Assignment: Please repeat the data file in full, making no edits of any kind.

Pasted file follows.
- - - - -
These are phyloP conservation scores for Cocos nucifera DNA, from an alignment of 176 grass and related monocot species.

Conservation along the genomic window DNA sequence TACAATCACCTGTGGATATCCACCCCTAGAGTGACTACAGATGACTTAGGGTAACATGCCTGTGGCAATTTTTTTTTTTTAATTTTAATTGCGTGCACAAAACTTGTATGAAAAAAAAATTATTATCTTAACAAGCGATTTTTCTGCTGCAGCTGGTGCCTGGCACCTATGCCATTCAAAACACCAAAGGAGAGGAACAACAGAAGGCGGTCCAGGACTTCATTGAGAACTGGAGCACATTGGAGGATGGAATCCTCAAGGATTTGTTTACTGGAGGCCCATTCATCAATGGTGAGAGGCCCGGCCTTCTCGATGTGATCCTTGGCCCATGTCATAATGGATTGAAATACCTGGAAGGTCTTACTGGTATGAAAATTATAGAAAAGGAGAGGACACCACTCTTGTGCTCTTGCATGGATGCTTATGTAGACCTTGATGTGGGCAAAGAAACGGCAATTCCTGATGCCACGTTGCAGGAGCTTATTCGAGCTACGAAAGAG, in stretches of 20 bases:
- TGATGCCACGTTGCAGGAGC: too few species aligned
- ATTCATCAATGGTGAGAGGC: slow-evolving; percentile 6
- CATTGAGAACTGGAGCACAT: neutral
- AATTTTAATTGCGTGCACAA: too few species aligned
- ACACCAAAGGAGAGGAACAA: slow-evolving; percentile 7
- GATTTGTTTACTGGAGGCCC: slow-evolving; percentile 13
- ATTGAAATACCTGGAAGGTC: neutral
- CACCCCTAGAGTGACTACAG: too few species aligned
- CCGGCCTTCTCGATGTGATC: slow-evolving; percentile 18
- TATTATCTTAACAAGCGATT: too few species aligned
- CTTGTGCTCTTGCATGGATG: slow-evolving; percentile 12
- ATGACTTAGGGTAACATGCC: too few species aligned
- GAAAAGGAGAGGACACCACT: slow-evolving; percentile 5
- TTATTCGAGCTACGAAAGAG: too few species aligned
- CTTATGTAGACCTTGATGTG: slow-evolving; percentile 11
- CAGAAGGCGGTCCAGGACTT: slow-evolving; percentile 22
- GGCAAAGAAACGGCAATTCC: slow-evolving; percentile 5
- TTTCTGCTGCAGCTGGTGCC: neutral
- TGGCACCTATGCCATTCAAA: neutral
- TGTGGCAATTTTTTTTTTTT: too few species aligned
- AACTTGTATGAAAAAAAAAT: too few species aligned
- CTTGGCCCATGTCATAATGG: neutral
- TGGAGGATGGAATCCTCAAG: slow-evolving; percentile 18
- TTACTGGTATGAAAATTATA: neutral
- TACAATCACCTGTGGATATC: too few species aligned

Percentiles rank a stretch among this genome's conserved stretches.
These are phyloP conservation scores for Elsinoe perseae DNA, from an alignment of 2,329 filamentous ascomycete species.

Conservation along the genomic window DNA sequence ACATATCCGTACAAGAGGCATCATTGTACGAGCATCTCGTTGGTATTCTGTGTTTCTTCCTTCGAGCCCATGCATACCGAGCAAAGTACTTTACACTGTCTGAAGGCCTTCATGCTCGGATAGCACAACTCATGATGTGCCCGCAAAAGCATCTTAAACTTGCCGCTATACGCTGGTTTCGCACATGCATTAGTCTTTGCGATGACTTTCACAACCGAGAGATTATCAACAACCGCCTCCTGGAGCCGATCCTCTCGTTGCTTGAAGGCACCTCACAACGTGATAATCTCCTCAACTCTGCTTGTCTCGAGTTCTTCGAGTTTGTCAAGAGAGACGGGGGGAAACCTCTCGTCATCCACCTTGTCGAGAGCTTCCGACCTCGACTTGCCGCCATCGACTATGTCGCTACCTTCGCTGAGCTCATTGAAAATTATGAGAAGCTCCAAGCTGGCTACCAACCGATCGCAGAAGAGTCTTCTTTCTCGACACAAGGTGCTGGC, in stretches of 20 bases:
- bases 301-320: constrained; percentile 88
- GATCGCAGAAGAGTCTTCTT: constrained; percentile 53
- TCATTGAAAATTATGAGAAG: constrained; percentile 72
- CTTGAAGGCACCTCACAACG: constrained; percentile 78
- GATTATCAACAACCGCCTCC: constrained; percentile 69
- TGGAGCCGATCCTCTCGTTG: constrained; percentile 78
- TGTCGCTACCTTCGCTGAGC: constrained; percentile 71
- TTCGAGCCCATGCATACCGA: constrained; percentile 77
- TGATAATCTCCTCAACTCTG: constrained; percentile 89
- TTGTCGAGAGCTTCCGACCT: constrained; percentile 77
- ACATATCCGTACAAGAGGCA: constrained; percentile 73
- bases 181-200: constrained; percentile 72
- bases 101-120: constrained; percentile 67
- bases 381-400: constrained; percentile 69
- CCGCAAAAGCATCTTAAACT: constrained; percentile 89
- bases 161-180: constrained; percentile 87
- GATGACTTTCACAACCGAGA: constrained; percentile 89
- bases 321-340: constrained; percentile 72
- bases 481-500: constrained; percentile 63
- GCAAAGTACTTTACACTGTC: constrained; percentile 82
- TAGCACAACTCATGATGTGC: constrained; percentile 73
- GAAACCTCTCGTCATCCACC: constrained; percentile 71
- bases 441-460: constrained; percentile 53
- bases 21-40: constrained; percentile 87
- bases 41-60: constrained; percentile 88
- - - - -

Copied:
These are phyloP conservation scores for Cocos nucifera DNA, from an alignment of 176 grass and related monocot species.

Conservation along the genomic window DNA sequence TACAATCACCTGTGGATATCCACCCCTAGAGTGACTACAGATGACTTAGGGTAACATGCCTGTGGCAATTTTTTTTTTTTAATTTTAATTGCGTGCACAAAACTTGTATGAAAAAAAAATTATTATCTTAACAAGCGATTTTTCTGCTGCAGCTGGTGCCTGGCACCTATGCCATTCAAAACACCAAAGGAGAGGAACAACAGAAGGCGGTCCAGGACTTCATTGAGAACTGGAGCACATTGGAGGATGGAATCCTCAAGGATTTGTTTACTGGAGGCCCATTCATCAATGGTGAGAGGCCCGGCCTTCTCGATGTGATCCTTGGCCCATGTCATAATGGATTGAAATACCTGGAAGGTCTTACTGGTATGAAAATTATAGAAAAGGAGAGGACACCACTCTTGTGCTCTTGCATGGATGCTTATGTAGACCTTGATGTGGGCAAAGAAACGGCAATTCCTGATGCCACGTTGCAGGAGCTTATTCGAGCTACGAAAGAG, in stretches of 20 bases:
- TGATGCCACGTTGCAGGAGC: too few species aligned
- ATTCATCAATGGTGAGAGGC: slow-evolving; percentile 6
- CATTGAGAACTGGAGCACAT: neutral
- AATTTTAATTGCGTGCACAA: too few species aligned
- ACACCAAAGGAGAGGAACAA: slow-evolving; percentile 7
- GATTTGTTTACTGGAGGCCC: slow-evolving; percentile 13
- ATTGAAATACCTGGAAGGTC: neutral
- CACCCCTAGAGTGACTACAG: too few species aligned
- CCGGCCTTCTCGATGTGATC: slow-evolving; percentile 18
- TATTATCTTAACAAGCGATT: too few species aligned
- CTTGTGCTCTTGCATGGATG: slow-evolving; percentile 12
- ATGACTTAGGGTAACATGCC: too few species aligned
- GAAAAGGAGAGGACACCACT: slow-evolving; percentile 5
- TTATTCGAGCTACGAAAGAG: too few species aligned
- CTTATGTAGACCTTGATGTG: slow-evolving; percentile 11
- CAGAAGGCGGTCCAGGACTT: slow-evolving; percentile 22
- GGCAAAGAAACGGCAATTCC: slow-evolving; percentile 5
- TTTCTGCTGCAGCTGGTGCC: neutral
- TGGCACCTATGCCATTCAAA: neutral
- TGTGGCAATTTTTTTTTTTT: too few species aligned
- AACTTGTATGAAAAAAAAAT: too few species aligned
- CTTGGCCCATGTCATAATGG: neutral
- TGGAGGATGGAATCCTCAAG: slow-evolving; percentile 18
- TTACTGGTATGAAAATTATA: neutral
- TACAATCACCTGTGGATATC: too few species aligned

Percentiles rank a stretch among this genome's conserved stretches.
These are phyloP conservation scores for Elsinoe perseae DNA, from an alignment of 2,329 filamentous ascomycete species.

Conservation along the genomic window DNA sequence ACATATCCGTACAAGAGGCATCATTGTACGAGCATCTCGTTGGTATTCTGTGTTTCTTCCTTCGAGCCCATGCATACCGAGCAAAGTACTTTACACTGTCTGAAGGCCTTCATGCTCGGATAGCACAACTCATGATGTGCCCGCAAAAGCATCTTAAACTTGCCGCTATACGCTGGTTTCGCACATGCATTAGTCTTTGCGATGACTTTCACAACCGAGAGATTATCAACAACCGCCTCCTGGAGCCGATCCTCTCGTTGCTTGAAGGCACCTCACAACGTGATAATCTCCTCAACTCTGCTTGTCTCGAGTTCTTCGAGTTTGTCAAGAGAGACGGGGGGAAACCTCTCGTCATCCACCTTGTCGAGAGCTTCCGACCTCGACTTGCCGCCATCGACTATGTCGCTACCTTCGCTGAGCTCATTGAAAATTATGAGAAGCTCCAAGCTGGCTACCAACCGATCGCAGAAGAGTCTTCTTTCTCGACACAAGGTGCTGGC, in stretches of 20 bases:
- bases 301-320: constrained; percentile 88
- GATCGCAGAAGAGTCTTCTT: constrained; percentile 53
- TCATTGAAAATTATGAGAAG: constrained; percentile 72
- CTTGAAGGCACCTCACAACG: constrained; percentile 78
- GATTATCAACAACCGCCTCC: constrained; percentile 69
- TGGAGCCGATCCTCTCGTTG: constrained; percentile 78
- TGTCGCTACCTTCGCTGAGC: constrained; percentile 71
- TTCGAGCCCATGCATACCGA: constrained; percentile 77
- TGATAATCTCCTCAACTCTG: constrained; percentile 89
- TTGTCGAGAGCTTCCGACCT: constrained; percentile 77
- ACATATCCGTACAAGAGGCA: constrained; percentile 73
- bases 181-200: constrained; percentile 72
- bases 101-120: constrained; percentile 67
- bases 381-400: constrained; percentile 69
- CCGCAAAAGCATCTTAAACT: constrained; percentile 89
- bases 161-180: constrained; percentile 87
- GATGACTTTCACAACCGAGA: constrained; percentile 89
- bases 321-340: constrained; percentile 72
- bases 481-500: constrained; percentile 63
- GCAAAGTACTTTACACTGTC: constrained; percentile 82
- TAGCACAACTCATGATGTGC: constrained; percentile 73
- GAAACCTCTCGTCATCCACC: constrained; percentile 71
- bases 441-460: constrained; percentile 53
- bases 21-40: constrained; percentile 87
- bases 41-60: constrained; percentile 88